Sacred Heart mows field to reach final
Pioneers lose just one game in three best-of-seven NEC matches
READING, Pa. -- Sacred Heart was living in the 200s nearly all day long and won each of its first three matches at the 2012 Northeast Conference Bowling Championship.
The No. 2 seed Pioneers are the lone undefeated team remaining in the eight-team double-elimination playoff bracket. They’ll face either top-seeded Fairleigh Dickinson or No. 5 New Jersey City in the event’s final round on Sunday.
North Jersey rivals FDU and NJCU will open play on championship Sunday with an elimination best-of-seven baker match that is slated to start at 9:35 am. The winner will advance to take on the Pioneers with the NEC title hanging in the balance.
SHU clinched a spot in Sunday’s title tilt by posting a 4-to-1 victory against the No. 1 ranked team in the latest edition of the National Tenpins Coaches Association Top 20 Poll -- Fairleigh Dickinson – in what began as a battle of 2-0 teams.
“I thought we played well all day, but, in the third match, we got beat by a team that raised the bar on its level of play,” said FDU head coach Michael LoPresti, who picked up his second consecutive NEC Coach of the Year honor during a midday awards ceremony. “We weren’t able to match it.”
Not many teams would be able to match what Sacred Heart accomplished on Saturday at Bowl-O-Rama. The Pioneers won 12 of 13 baker games and reached the 200-pin mark in all but two of those contests.
Although it was a special performance, it was not something SHU head coach Becky Kregling hadn’t seen before.
“In our first conference meet, we bowled like this for nine straight matches,” said Kregling, whose Pioneers went 8-1 at the first of three NEC regular season meets back in November.
Sacred Heart swept No. 7 seed LIU-Brooklyn in its first match on Saturday and followed by doing the same to LIU’s intra-borough rival St. Francis (N.Y.), which held the No. 6 seed.
SHU junior Jackie Carbonetto and sophomore Nicole Trudell both earned spots on the All-NEC First Team, which was unveiled during the break between rounds 2 and 3, but it Jacqueline Willy’s performance that left Pioneers’ head coach Becky Kregling in awe.
Willy, who occupied the No. 4 spot in SHU’s lineup, struck on 13 of her 16 attempts over the day’s first two matches and strung together 10 consecutive strikes at one point.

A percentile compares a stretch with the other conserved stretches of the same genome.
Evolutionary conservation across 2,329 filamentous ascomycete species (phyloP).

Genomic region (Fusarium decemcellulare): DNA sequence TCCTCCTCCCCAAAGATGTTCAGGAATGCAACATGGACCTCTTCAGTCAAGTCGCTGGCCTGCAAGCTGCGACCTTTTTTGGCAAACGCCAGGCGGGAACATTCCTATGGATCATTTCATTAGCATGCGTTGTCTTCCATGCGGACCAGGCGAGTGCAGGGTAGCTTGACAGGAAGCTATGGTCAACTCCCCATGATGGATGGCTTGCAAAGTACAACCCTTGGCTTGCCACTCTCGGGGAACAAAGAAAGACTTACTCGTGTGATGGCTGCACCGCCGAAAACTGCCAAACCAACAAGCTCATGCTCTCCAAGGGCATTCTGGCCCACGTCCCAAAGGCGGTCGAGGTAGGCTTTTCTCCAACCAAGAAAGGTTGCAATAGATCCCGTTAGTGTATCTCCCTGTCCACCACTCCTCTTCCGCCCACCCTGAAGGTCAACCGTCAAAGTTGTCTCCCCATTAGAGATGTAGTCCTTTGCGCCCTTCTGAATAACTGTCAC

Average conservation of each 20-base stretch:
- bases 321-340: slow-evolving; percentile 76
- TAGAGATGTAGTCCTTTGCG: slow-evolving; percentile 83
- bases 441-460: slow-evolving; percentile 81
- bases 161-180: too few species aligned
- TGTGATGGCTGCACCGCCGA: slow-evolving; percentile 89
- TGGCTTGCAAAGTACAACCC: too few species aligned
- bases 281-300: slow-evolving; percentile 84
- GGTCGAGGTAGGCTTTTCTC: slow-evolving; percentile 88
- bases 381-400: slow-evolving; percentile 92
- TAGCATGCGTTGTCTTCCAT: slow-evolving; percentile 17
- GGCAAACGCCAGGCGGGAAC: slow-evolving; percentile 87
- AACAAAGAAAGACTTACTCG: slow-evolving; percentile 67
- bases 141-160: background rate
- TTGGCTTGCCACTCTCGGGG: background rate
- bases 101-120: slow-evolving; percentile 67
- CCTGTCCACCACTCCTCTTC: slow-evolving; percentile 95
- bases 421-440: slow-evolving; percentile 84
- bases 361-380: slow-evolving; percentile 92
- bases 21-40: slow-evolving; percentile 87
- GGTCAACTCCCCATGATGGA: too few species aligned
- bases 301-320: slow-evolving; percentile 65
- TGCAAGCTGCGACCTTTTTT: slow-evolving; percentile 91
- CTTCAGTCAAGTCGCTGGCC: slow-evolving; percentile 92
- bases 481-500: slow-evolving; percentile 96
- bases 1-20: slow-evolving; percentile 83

“That [Willy’s performance] stands out to me,” said Kregling. “I’m not trying to take away from our great team effort, but Willy was tremendous.”
Sacred Heart’s No. 4 bowler wasn’t done either. Willy came back after intermission and threw strikes on each of her last eight balls in the Pioneer’s best-of-seven baker triumph over Fairleigh Dickinson.
After dropping the first two games to SHU, FDU fired a 236 in Game 3 and still found itself on the short end of the score as the Pioneers were 20 pins better. In Game 4, it was Fairleigh Dickinson who turned in a 256-pin performance to notch a win before Sacred Heart put away the match with a 225-198 Game 5 triumph.
Accounting for 224.8 baker game average, SHU seemed to have little trouble with the NEC’s custom-created championship lane pattern that made for some difficult shots.
“They [the lane conditions] were tough, but I guess we didn’t make it seem tough [Saturday],” said Carbonetto, who served as SHU’s anchor for the whole day. “We just fed off each other. We picked each other up after open frames. We were constantly talking and we made the right moves today.”
Carbonetto and Co. will have the chance to play for its second NEC Tournament crown on Sunday, an opportunity that eluded the Pioneers in 2011.
“It feels great to move onto the final after not making it that far last year,” said Carbonetto who was a freshman when SHU won a modified baker roll-off to top FDU for the 2010 title.
Last season, however, the Pioneers were one of the first two teams eliminated from championship play.
Monmouth and Adelphi were the first two teams to suffer elimination at the 2012 tournament.
For Adelphi, it was the team’s earliest exit ever from the NEC Championships.The Panthers made it to championship Sunday each of the first three seasons the league sponsored a title meet and had their best showing as the tournament’s runner-up in 2011.
Meanwhile, the Hawks, who are only in their second season as a NCAA program, are still searching for their first NEC tournament win.
New Jersey City opened the day with a win against No. 4 seed Kutztown, the event host, before falling to FDU in a winner’s bracket match. Relegated to the loser’s bracket with little margin for error, NJCU found a way to survive and advance.
Fresh off eliminating Adelphi, No. 7 seed LIU Brooklyn pushed New Jersey City to the brink in a Round 3 elimination match. Bowling 200 or better during each of the match’s first four games, LIU built a 3-1 lead over the Gothic Knights.
With its back against the wall, Frank Parisi’s team responded. NJCU strung together three victories in a row, none coming by less than a 24-pin margin, to escape.
The Houdini act landed New Jersey City a spot in the last match of the day against a one-loss Kutztown team that had just staved off elimination by sending St. Francis (NY) home with a 4-2 defeat.
In a stark contrast to its previous match against LIU, New Jersey City’s bout with Kutztown was much less taxing on the cardiac health of the numerous Gothic Knights’ fans who made the trip out the Berks County, Pa. NJCU jumped out to a 3-0 lead and closed out the victory in Game 5.